The ballots for Sunday's suspended referendum were actually prepared in Venezuela. On Saturday, Zelaya made an abortive effort to storm and steal the ballots from the Honduran military base where they were stored.
President Obama's statement that Manuel Zelaya "remains the president of Honduras" is his latest foreign-policy gaffe. So far, the U.S. position, reiterated by Secretary of State Hillary Clinton, is largely the same as that of such governments as Argentina, Cuba, Ecuador, and Venezuela - none of them supporters of democracy and the rule of law.
It is unfortunately understandable that the Organization of American States (OAS) should roundly condemn Zelaya's removal from office. Under the leadership of Secretary General José Miguel Insulza, the OAS has moved steadily toward embracing the autocratic Left. In its recent annual meeting, held (perhaps prophetically) in Tegucigalpa, the Honduran capital, Insulza and Zelaya collaborated to end the organization's suspension of Cuba, despite that country's blatant disregard of basic OAS charter support for democracy and human rights.
That United Nations Secretary General Ban Ki-moon should stand in support of Zelaya and call for an emergency meeting of the General Assembly underscores once again how feckless the world body has become.
Not one informed Honduran - including members of the media - has opposed Manuel Zelaya's removal from office. While many regretted the need to do so, all said the move was both legal and necessary, a position supported by Honduran attorney general Luis Alberto Rubí, who had threatened to prosecute Zelaya if he actually held some form of referendum.
American John Park, the former Anglican archdeacon of Honduras and a resident of the Central American country for more than 17 years, summarized the situation succinctly: "What has happened can be called democracy in action. It was not a military coup, but just as a U.S. court may order the arrest of a citizen, the Honduran army acted on the orders of the Supreme Court to arrest a citizen who . . . was flouting the law and the constitution."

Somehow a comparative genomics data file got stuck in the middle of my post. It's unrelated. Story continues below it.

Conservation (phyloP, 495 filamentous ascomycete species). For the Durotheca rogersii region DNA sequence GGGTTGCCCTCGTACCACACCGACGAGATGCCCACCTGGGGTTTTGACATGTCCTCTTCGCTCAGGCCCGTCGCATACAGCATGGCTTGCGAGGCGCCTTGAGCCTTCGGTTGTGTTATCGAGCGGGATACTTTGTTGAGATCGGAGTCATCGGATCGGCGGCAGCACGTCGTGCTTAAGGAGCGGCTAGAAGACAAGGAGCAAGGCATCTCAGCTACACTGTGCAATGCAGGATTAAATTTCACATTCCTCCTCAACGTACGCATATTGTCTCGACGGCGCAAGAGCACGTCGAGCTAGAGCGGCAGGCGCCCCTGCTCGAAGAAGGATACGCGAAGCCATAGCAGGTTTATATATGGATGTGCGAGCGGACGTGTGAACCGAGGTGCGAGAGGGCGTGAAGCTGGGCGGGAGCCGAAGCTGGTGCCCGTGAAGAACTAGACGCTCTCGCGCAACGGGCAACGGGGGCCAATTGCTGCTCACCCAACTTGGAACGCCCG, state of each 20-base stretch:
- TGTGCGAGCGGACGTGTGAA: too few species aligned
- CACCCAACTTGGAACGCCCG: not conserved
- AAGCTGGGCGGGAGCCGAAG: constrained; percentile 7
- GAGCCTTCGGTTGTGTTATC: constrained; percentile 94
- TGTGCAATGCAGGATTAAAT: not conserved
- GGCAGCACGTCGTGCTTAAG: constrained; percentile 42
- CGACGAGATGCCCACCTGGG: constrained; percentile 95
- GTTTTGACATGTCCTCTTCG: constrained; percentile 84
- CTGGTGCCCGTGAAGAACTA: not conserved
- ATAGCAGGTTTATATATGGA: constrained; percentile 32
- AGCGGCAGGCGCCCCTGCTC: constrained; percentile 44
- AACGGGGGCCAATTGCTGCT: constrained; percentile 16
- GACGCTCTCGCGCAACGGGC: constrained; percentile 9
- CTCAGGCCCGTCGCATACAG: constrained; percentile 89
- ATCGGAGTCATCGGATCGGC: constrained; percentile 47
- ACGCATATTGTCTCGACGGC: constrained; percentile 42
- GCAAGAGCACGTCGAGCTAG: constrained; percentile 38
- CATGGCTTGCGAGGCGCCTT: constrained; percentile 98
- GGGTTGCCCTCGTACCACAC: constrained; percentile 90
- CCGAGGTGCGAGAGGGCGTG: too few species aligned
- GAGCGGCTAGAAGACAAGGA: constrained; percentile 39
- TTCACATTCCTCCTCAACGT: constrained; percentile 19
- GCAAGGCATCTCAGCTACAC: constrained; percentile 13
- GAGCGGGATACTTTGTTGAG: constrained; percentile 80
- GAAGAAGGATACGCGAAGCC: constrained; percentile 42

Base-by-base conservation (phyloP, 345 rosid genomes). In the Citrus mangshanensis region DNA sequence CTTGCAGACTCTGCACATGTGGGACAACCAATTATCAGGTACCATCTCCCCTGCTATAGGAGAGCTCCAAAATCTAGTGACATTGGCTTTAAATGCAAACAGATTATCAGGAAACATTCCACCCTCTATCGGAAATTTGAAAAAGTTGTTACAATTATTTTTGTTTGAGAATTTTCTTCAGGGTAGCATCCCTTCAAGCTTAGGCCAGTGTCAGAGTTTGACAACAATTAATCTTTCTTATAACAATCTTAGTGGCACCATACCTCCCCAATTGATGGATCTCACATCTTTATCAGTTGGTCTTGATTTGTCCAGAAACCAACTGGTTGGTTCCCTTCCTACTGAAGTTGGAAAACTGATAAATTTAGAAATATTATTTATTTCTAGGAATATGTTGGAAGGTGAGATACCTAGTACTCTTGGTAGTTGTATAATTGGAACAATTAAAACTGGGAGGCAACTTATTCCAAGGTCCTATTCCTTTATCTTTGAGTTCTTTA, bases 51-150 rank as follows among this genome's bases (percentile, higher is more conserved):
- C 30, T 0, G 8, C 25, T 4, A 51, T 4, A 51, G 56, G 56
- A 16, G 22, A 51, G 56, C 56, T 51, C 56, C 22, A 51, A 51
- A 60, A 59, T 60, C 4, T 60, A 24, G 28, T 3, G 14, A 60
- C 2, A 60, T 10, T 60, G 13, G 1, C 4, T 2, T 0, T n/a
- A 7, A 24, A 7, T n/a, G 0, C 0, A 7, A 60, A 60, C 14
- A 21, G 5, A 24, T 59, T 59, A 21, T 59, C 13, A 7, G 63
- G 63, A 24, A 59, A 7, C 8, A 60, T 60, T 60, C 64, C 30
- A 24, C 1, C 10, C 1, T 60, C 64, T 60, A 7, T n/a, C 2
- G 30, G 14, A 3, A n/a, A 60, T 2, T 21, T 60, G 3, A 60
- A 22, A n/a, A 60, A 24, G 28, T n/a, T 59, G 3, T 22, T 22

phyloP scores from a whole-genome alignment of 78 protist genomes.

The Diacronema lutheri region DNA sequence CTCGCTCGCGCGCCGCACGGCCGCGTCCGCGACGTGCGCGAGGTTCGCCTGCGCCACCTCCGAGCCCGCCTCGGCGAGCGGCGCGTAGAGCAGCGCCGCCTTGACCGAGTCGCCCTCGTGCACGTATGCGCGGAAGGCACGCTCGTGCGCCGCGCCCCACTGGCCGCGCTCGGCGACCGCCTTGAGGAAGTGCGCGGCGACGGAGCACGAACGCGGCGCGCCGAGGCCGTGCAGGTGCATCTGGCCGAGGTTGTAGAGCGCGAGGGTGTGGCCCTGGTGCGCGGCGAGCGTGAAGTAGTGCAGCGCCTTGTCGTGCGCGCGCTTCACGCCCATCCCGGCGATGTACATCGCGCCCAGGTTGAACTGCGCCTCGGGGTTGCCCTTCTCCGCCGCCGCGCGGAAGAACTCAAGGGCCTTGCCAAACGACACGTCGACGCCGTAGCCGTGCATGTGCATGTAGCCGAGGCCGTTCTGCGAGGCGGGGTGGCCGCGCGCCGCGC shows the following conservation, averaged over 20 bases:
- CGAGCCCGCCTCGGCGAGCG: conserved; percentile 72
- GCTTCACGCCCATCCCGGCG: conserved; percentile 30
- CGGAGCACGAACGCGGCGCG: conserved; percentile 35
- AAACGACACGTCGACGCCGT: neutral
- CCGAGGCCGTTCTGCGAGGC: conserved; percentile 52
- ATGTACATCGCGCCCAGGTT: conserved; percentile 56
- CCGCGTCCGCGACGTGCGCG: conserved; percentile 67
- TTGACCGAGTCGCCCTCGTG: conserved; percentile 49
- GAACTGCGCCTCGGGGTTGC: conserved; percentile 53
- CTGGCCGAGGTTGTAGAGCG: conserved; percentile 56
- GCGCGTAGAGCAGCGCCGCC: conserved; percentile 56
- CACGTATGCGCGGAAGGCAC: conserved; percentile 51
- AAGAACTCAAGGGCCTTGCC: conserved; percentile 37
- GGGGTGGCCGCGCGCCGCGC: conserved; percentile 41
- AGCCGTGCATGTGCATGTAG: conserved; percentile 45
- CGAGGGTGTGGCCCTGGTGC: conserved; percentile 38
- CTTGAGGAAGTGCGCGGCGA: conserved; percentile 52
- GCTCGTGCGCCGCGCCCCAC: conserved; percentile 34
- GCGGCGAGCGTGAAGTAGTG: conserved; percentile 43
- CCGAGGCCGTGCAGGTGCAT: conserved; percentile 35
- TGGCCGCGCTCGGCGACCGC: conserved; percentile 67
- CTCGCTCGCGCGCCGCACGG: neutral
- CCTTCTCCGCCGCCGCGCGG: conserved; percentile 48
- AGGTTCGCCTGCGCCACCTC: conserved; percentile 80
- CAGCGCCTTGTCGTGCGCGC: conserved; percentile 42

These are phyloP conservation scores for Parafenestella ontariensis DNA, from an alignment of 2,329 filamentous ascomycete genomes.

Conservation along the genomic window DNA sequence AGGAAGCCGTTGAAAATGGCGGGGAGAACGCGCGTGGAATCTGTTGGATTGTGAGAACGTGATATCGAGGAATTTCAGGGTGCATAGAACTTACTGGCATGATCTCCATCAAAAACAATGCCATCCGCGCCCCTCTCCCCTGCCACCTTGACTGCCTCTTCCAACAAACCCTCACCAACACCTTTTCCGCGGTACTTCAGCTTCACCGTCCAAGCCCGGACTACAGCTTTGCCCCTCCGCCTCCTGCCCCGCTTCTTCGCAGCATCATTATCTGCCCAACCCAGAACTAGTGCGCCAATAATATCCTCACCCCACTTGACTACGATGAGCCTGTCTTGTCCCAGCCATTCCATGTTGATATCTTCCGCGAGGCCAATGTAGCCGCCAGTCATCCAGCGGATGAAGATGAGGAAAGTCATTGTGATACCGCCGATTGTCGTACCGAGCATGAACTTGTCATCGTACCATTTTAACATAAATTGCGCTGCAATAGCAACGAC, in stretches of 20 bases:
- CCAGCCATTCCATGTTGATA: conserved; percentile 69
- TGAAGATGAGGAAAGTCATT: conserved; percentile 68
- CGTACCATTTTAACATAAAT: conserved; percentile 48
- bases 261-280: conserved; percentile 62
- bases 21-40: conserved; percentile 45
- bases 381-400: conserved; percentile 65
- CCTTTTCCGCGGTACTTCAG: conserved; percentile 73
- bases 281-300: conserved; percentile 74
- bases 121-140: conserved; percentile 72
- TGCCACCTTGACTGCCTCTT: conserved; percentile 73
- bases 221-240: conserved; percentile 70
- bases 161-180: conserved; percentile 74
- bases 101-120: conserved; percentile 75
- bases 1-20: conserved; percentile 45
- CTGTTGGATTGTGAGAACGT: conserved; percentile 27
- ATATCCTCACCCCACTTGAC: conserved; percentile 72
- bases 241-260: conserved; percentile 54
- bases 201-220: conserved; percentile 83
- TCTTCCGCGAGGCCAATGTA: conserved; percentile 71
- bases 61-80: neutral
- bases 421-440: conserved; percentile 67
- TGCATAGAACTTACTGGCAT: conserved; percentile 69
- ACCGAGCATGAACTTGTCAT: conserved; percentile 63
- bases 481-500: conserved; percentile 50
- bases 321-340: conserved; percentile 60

Manuel Zelaya's attempt to perpetuate himself in power was a naked bid to join the ranks of leftist Latin autocrats. Despite his claims to the contrary, he sought to undermine his country's constitution in a manner made notorious by his mentor and financier Hugo Chávez. Just as cynical and hypocritical has been reaction of "world leaders," most notably senior Obama administration figures.
From Caracas, Roberto Bottome, the founder of Veneconomia - which for 30 years has been the country's leading economic, political, and social analytical group - observed, "The knee-jerkers who have called for Zelaya to be restored as president of Honduras could have taken the time to find out what was really happening. Perhaps, just perhaps, they might have reacted differently once they learned it was Zelaya who was violating his country's law and the constitution while all Honduran institutions, including the Supreme Court and Congress, had acted in strict observance of those laws and that Constitution.
"Zelaya defied the laws and constitution of his country. He was barred by the constitution - and the Courts - from holding a referendum on any subject in the six months prior to an election. Even so, he pressed ahead with his proposal for a referendum on a constitutional convention that would have allowed him to succeed himself as president."
Let's hope that someone at 1600 Pennsylvania Avenue or the State Department will recognize that Manuel Zelaya's return to office would be an endorsement of chicanery, not a victory for democracy, and that Zelaya's reinstallation as president would be seen as a major victory for Chávez and his cohorts.
By John R. Thomson
Reprinted with permission from National Review Online